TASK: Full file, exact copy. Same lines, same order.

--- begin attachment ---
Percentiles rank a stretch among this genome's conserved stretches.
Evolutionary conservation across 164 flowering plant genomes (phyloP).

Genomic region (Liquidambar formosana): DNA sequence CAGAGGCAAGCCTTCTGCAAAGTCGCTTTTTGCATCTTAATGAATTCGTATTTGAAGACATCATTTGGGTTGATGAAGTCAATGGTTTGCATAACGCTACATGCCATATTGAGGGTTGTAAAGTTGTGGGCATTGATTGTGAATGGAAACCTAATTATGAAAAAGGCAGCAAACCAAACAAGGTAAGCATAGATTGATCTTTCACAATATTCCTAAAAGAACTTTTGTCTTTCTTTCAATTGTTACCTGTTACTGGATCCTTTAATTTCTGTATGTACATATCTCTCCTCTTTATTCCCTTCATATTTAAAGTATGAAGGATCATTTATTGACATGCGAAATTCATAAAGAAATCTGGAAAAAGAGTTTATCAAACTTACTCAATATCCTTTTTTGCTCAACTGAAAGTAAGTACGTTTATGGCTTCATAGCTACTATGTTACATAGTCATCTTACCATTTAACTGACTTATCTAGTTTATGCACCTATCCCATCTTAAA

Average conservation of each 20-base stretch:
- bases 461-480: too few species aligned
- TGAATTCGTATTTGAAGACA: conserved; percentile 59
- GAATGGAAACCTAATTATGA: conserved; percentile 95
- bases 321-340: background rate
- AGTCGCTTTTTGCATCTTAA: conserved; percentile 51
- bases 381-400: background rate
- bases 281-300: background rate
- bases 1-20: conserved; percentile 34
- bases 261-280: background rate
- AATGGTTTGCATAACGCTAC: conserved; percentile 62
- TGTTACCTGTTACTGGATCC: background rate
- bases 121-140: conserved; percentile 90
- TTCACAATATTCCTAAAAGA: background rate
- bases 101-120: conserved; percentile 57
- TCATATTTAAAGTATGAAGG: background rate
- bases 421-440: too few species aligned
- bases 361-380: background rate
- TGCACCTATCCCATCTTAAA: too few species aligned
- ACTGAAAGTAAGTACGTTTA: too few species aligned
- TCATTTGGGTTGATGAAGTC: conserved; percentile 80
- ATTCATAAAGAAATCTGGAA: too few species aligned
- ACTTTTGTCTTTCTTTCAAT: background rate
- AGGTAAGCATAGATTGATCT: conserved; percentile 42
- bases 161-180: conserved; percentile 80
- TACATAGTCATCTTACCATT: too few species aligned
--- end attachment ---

Percentiles rank a stretch among this genome's conserved stretches.
Evolutionary conservation across 164 flowering plant genomes (phyloP).

Genomic region (Liquidambar formosana): DNA sequence CAGAGGCAAGCCTTCTGCAAAGTCGCTTTTTGCATCTTAATGAATTCGTATTTGAAGACATCATTTGGGTTGATGAAGTCAATGGTTTGCATAACGCTACATGCCATATTGAGGGTTGTAAAGTTGTGGGCATTGATTGTGAATGGAAACCTAATTATGAAAAAGGCAGCAAACCAAACAAGGTAAGCATAGATTGATCTTTCACAATATTCCTAAAAGAACTTTTGTCTTTCTTTCAATTGTTACCTGTTACTGGATCCTTTAATTTCTGTATGTACATATCTCTCCTCTTTATTCCCTTCATATTTAAAGTATGAAGGATCATTTATTGACATGCGAAATTCATAAAGAAATCTGGAAAAAGAGTTTATCAAACTTACTCAATATCCTTTTTTGCTCAACTGAAAGTAAGTACGTTTATGGCTTCATAGCTACTATGTTACATAGTCATCTTACCATTTAACTGACTTATCTAGTTTATGCACCTATCCCATCTTAAA

Average conservation of each 20-base stretch:
- bases 461-480: too few species aligned
- TGAATTCGTATTTGAAGACA: conserved; percentile 59
- GAATGGAAACCTAATTATGA: conserved; percentile 95
- bases 321-340: background rate
- AGTCGCTTTTTGCATCTTAA: conserved; percentile 51
- bases 381-400: background rate
- bases 281-300: background rate
- bases 1-20: conserved; percentile 34
- bases 261-280: background rate
- AATGGTTTGCATAACGCTAC: conserved; percentile 62
- TGTTACCTGTTACTGGATCC: background rate
- bases 121-140: conserved; percentile 90
- TTCACAATATTCCTAAAAGA: background rate
- bases 101-120: conserved; percentile 57
- TCATATTTAAAGTATGAAGG: background rate
- bases 421-440: too few species aligned
- bases 361-380: background rate
- TGCACCTATCCCATCTTAAA: too few species aligned
- ACTGAAAGTAAGTACGTTTA: too few species aligned
- TCATTTGGGTTGATGAAGTC: conserved; percentile 80
- ATTCATAAAGAAATCTGGAA: too few species aligned
- ACTTTTGTCTTTCTTTCAAT: background rate
- AGGTAAGCATAGATTGATCT: conserved; percentile 42
- bases 161-180: conserved; percentile 80
- TACATAGTCATCTTACCATT: too few species aligned